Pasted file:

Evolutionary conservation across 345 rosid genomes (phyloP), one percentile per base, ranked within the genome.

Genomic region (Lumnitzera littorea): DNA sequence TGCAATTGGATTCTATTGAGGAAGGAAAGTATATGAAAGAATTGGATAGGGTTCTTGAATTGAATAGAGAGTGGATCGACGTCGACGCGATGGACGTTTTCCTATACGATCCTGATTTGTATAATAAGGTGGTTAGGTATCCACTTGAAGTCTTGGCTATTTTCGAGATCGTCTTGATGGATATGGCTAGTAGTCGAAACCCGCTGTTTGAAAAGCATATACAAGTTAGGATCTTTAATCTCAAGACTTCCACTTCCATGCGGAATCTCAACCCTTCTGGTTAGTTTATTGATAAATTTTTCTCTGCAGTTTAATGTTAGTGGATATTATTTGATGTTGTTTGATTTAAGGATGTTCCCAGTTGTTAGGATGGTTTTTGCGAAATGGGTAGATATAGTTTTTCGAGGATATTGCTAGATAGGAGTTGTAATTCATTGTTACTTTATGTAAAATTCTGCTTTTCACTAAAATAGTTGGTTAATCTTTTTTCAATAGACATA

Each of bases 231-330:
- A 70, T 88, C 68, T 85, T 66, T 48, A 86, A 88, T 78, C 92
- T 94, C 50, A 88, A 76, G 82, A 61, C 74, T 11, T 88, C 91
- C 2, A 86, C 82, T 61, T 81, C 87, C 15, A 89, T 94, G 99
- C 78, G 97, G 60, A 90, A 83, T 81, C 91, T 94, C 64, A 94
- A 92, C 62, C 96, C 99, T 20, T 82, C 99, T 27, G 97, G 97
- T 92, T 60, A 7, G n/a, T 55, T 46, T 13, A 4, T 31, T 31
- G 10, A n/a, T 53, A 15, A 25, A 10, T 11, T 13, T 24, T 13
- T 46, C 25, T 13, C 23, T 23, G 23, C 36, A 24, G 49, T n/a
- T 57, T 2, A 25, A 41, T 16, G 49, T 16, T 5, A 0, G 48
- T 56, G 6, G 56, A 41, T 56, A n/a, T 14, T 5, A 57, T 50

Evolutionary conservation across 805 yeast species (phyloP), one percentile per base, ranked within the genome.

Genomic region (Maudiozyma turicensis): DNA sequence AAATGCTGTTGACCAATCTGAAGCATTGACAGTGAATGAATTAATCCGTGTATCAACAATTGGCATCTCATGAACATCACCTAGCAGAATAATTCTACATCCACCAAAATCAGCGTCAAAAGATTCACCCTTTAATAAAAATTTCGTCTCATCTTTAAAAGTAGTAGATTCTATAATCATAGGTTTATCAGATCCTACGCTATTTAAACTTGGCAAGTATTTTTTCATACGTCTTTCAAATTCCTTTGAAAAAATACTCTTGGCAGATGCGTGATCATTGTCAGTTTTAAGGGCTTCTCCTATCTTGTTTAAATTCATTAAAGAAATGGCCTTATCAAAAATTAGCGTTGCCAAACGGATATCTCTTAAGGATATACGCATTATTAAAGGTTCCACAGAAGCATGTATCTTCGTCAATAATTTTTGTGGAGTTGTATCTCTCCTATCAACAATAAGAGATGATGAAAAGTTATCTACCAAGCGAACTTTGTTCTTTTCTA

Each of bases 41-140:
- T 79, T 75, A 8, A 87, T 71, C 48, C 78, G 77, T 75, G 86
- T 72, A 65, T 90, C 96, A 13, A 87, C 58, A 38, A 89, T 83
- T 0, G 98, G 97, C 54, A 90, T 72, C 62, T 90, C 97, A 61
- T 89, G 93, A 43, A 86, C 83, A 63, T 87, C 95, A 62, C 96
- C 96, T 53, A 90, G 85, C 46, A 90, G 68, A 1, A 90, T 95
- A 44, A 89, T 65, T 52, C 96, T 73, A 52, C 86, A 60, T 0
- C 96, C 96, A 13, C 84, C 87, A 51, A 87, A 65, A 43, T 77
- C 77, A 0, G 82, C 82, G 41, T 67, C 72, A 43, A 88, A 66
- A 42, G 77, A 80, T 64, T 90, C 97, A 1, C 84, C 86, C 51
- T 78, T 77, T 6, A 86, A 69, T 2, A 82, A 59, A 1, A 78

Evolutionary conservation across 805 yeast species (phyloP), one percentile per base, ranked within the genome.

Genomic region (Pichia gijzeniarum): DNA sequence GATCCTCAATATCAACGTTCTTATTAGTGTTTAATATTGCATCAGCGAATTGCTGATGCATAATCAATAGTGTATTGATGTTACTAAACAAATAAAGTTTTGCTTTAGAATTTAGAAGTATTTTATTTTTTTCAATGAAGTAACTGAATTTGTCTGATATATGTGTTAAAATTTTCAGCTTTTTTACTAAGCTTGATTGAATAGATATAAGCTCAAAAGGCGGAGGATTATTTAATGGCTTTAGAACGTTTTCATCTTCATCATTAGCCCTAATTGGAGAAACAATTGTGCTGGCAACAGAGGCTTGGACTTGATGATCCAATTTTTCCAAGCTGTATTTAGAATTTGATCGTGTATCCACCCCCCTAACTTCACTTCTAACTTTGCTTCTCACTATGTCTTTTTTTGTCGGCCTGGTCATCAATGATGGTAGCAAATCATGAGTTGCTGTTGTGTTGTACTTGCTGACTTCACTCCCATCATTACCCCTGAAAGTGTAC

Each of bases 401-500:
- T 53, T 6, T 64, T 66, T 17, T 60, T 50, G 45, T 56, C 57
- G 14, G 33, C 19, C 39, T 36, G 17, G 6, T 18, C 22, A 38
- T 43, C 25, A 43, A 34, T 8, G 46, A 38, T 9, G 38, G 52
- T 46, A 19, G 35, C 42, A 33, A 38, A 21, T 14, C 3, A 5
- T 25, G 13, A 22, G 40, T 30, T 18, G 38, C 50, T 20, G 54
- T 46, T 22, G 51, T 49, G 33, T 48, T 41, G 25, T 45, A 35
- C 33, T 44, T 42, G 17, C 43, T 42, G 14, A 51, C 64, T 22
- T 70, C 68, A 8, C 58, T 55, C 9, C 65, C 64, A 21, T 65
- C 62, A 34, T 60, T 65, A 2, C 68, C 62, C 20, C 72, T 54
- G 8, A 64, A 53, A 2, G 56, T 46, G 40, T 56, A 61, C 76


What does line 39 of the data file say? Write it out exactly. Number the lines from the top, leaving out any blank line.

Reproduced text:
- G 8, A 64, A 53, A 2, G 56, T 46, G 40, T 56, A 61, C 76